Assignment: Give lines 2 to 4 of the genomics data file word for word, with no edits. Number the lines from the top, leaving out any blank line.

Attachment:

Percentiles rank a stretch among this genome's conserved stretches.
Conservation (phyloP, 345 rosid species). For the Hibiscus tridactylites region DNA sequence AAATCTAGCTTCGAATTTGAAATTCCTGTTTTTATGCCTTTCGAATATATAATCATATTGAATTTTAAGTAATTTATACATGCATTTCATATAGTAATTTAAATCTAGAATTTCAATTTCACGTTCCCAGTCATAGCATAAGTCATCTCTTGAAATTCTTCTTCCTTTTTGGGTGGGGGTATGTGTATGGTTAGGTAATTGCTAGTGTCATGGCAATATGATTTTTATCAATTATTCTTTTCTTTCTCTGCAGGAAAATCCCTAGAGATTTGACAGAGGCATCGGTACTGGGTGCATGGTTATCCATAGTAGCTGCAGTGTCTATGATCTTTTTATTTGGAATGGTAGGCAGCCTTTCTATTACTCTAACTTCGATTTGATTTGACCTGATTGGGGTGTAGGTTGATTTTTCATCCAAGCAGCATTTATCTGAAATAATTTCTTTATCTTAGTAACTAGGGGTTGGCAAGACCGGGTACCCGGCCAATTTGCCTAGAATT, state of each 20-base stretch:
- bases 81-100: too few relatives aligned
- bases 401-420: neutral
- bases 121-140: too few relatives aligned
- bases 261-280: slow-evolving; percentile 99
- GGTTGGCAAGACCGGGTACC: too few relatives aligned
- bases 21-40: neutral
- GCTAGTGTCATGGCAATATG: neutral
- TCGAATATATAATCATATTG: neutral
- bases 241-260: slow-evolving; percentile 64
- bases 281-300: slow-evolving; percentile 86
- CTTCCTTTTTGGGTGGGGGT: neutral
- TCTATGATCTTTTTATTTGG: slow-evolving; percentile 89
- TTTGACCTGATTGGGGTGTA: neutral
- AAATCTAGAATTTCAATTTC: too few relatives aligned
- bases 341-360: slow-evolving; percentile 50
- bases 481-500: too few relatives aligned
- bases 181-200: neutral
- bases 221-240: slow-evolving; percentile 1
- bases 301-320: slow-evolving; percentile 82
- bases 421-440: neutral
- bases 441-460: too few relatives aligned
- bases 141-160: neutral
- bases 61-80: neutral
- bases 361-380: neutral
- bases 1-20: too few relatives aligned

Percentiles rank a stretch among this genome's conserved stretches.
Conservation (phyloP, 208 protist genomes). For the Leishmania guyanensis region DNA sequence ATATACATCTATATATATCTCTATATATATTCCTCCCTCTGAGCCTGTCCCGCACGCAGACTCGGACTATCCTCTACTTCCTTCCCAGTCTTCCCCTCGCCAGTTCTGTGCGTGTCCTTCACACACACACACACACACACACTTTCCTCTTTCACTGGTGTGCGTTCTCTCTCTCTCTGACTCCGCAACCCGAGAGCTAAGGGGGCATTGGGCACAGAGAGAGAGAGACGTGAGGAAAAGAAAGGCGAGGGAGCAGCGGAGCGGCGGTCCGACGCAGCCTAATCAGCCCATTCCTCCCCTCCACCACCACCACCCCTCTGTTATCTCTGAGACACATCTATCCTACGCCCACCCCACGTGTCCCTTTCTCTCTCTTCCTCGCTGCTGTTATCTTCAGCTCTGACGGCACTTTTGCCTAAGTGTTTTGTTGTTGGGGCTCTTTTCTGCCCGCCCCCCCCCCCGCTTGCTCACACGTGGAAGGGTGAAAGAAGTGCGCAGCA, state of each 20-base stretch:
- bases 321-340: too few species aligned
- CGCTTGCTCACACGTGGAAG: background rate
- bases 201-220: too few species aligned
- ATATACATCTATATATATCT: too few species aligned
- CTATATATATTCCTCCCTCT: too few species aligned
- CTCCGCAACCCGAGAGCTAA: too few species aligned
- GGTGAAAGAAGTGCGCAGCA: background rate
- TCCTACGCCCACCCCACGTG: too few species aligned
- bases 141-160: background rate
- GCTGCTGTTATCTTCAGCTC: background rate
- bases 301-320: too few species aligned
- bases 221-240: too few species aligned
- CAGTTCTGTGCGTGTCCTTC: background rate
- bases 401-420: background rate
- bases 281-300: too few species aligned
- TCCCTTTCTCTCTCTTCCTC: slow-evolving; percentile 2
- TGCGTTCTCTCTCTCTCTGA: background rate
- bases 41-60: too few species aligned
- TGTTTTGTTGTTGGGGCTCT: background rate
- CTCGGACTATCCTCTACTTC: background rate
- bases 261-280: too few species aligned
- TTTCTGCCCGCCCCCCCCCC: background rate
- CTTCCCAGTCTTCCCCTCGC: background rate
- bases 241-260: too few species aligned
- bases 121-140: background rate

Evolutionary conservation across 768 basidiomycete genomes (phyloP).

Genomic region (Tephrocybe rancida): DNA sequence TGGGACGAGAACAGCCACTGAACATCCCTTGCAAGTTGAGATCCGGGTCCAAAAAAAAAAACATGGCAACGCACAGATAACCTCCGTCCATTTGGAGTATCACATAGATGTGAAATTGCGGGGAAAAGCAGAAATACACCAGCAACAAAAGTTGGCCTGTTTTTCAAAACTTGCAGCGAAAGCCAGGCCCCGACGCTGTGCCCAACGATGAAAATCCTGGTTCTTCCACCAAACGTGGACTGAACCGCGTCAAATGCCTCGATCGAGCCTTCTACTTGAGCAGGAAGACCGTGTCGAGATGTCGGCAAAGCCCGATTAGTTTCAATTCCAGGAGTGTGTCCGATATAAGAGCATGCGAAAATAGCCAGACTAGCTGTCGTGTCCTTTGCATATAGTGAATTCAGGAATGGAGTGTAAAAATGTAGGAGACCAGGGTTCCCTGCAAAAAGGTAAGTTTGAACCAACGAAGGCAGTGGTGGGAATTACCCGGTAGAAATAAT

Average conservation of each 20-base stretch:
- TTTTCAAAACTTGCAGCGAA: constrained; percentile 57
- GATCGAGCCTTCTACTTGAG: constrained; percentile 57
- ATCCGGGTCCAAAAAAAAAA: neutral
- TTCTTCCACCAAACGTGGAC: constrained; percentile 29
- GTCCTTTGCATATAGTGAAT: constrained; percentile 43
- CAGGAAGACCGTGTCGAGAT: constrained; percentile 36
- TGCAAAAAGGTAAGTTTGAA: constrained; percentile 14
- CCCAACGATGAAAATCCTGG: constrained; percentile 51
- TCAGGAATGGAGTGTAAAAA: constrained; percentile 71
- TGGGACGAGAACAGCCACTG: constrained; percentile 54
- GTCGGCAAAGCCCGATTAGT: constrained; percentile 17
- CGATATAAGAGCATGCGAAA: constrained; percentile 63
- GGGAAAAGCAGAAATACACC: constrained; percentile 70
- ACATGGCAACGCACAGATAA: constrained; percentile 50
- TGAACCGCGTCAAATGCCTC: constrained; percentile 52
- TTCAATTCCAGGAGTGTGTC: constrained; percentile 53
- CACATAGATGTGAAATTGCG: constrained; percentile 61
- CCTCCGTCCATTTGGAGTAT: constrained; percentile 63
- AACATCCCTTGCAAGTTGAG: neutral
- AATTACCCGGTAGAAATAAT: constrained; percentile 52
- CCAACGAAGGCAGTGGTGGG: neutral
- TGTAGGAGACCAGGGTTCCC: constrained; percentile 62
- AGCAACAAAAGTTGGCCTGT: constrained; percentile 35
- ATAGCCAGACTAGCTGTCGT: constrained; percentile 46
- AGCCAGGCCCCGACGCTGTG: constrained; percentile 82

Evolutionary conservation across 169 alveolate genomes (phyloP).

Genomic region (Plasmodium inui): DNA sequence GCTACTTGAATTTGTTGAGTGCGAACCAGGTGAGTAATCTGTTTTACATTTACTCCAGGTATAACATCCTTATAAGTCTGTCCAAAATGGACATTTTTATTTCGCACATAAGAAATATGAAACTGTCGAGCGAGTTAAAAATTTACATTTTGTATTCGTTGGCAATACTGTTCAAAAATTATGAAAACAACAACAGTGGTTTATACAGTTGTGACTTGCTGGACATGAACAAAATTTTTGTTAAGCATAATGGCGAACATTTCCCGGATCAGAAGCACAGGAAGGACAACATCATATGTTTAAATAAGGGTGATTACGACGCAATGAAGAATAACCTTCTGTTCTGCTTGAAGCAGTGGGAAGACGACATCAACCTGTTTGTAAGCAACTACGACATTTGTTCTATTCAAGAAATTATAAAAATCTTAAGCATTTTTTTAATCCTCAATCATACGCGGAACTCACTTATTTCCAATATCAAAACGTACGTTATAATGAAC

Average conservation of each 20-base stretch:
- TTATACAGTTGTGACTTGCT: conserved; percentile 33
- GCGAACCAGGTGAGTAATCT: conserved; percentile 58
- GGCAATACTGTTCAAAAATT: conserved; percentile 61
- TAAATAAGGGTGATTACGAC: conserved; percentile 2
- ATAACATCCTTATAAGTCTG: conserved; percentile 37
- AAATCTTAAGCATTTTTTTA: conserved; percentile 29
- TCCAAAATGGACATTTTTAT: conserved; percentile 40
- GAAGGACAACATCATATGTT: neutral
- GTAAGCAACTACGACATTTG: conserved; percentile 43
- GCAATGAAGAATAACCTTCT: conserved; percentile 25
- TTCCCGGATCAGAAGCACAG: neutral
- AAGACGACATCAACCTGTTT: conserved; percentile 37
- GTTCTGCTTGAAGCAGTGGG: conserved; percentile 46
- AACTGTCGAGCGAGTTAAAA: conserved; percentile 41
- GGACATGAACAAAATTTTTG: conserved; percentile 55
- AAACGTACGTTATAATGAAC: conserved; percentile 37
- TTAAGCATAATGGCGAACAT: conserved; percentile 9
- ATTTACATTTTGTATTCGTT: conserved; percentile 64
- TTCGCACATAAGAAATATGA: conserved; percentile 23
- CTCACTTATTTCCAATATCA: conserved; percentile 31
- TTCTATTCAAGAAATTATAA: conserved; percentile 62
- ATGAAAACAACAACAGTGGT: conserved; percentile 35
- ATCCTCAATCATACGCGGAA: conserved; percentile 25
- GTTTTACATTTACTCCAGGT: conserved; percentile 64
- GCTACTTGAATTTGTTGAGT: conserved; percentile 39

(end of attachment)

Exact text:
Conservation (phyloP, 345 rosid species). For the Hibiscus tridactylites region DNA sequence AAATCTAGCTTCGAATTTGAAATTCCTGTTTTTATGCCTTTCGAATATATAATCATATTGAATTTTAAGTAATTTATACATGCATTTCATATAGTAATTTAAATCTAGAATTTCAATTTCACGTTCCCAGTCATAGCATAAGTCATCTCTTGAAATTCTTCTTCCTTTTTGGGTGGGGGTATGTGTATGGTTAGGTAATTGCTAGTGTCATGGCAATATGATTTTTATCAATTATTCTTTTCTTTCTCTGCAGGAAAATCCCTAGAGATTTGACAGAGGCATCGGTACTGGGTGCATGGTTATCCATAGTAGCTGCAGTGTCTATGATCTTTTTATTTGGAATGGTAGGCAGCCTTTCTATTACTCTAACTTCGATTTGATTTGACCTGATTGGGGTGTAGGTTGATTTTTCATCCAAGCAGCATTTATCTGAAATAATTTCTTTATCTTAGTAACTAGGGGTTGGCAAGACCGGGTACCCGGCCAATTTGCCTAGAATT, state of each 20-base stretch:
- bases 81-100: too few relatives aligned
- bases 401-420: neutral